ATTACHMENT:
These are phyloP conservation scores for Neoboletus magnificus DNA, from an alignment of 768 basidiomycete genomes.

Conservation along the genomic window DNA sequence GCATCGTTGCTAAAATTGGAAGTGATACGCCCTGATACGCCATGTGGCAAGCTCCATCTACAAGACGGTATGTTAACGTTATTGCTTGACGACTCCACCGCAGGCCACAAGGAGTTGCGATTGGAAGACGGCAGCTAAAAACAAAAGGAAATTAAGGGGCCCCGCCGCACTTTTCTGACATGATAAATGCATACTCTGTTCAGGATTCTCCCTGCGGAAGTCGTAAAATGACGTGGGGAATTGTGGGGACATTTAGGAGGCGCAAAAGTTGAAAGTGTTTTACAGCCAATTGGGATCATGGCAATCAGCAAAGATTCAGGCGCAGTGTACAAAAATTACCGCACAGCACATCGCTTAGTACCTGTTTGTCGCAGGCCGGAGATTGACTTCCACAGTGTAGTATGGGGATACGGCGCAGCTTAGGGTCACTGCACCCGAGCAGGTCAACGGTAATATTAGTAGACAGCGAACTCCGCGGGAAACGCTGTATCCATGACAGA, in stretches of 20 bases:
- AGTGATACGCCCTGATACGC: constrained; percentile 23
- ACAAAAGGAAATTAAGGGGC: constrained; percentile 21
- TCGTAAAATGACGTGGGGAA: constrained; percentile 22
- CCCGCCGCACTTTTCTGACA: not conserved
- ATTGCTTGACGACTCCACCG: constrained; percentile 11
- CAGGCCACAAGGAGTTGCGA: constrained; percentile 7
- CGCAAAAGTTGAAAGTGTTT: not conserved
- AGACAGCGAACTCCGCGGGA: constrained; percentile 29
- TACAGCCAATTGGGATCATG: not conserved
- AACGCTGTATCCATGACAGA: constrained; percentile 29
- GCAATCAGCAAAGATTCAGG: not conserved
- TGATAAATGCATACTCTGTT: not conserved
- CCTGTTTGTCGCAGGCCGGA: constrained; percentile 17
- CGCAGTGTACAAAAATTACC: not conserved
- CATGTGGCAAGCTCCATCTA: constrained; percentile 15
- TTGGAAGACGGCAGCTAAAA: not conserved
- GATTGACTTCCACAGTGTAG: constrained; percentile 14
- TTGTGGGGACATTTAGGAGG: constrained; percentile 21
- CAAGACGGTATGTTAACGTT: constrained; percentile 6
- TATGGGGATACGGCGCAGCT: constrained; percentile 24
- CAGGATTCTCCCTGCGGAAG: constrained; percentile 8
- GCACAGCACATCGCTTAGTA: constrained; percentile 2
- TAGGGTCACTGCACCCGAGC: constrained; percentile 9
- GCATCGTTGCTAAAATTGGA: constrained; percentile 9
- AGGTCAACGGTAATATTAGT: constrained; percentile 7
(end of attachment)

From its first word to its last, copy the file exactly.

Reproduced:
These are phyloP conservation scores for Neoboletus magnificus DNA, from an alignment of 768 basidiomycete genomes.

Conservation along the genomic window DNA sequence GCATCGTTGCTAAAATTGGAAGTGATACGCCCTGATACGCCATGTGGCAAGCTCCATCTACAAGACGGTATGTTAACGTTATTGCTTGACGACTCCACCGCAGGCCACAAGGAGTTGCGATTGGAAGACGGCAGCTAAAAACAAAAGGAAATTAAGGGGCCCCGCCGCACTTTTCTGACATGATAAATGCATACTCTGTTCAGGATTCTCCCTGCGGAAGTCGTAAAATGACGTGGGGAATTGTGGGGACATTTAGGAGGCGCAAAAGTTGAAAGTGTTTTACAGCCAATTGGGATCATGGCAATCAGCAAAGATTCAGGCGCAGTGTACAAAAATTACCGCACAGCACATCGCTTAGTACCTGTTTGTCGCAGGCCGGAGATTGACTTCCACAGTGTAGTATGGGGATACGGCGCAGCTTAGGGTCACTGCACCCGAGCAGGTCAACGGTAATATTAGTAGACAGCGAACTCCGCGGGAAACGCTGTATCCATGACAGA, in stretches of 20 bases:
- AGTGATACGCCCTGATACGC: constrained; percentile 23
- ACAAAAGGAAATTAAGGGGC: constrained; percentile 21
- TCGTAAAATGACGTGGGGAA: constrained; percentile 22
- CCCGCCGCACTTTTCTGACA: not conserved
- ATTGCTTGACGACTCCACCG: constrained; percentile 11
- CAGGCCACAAGGAGTTGCGA: constrained; percentile 7
- CGCAAAAGTTGAAAGTGTTT: not conserved
- AGACAGCGAACTCCGCGGGA: constrained; percentile 29
- TACAGCCAATTGGGATCATG: not conserved
- AACGCTGTATCCATGACAGA: constrained; percentile 29
- GCAATCAGCAAAGATTCAGG: not conserved
- TGATAAATGCATACTCTGTT: not conserved
- CCTGTTTGTCGCAGGCCGGA: constrained; percentile 17
- CGCAGTGTACAAAAATTACC: not conserved
- CATGTGGCAAGCTCCATCTA: constrained; percentile 15
- TTGGAAGACGGCAGCTAAAA: not conserved
- GATTGACTTCCACAGTGTAG: constrained; percentile 14
- TTGTGGGGACATTTAGGAGG: constrained; percentile 21
- CAAGACGGTATGTTAACGTT: constrained; percentile 6
- TATGGGGATACGGCGCAGCT: constrained; percentile 24
- CAGGATTCTCCCTGCGGAAG: constrained; percentile 8
- GCACAGCACATCGCTTAGTA: constrained; percentile 2
- TAGGGTCACTGCACCCGAGC: constrained; percentile 9
- GCATCGTTGCTAAAATTGGA: constrained; percentile 9
- AGGTCAACGGTAATATTAGT: constrained; percentile 7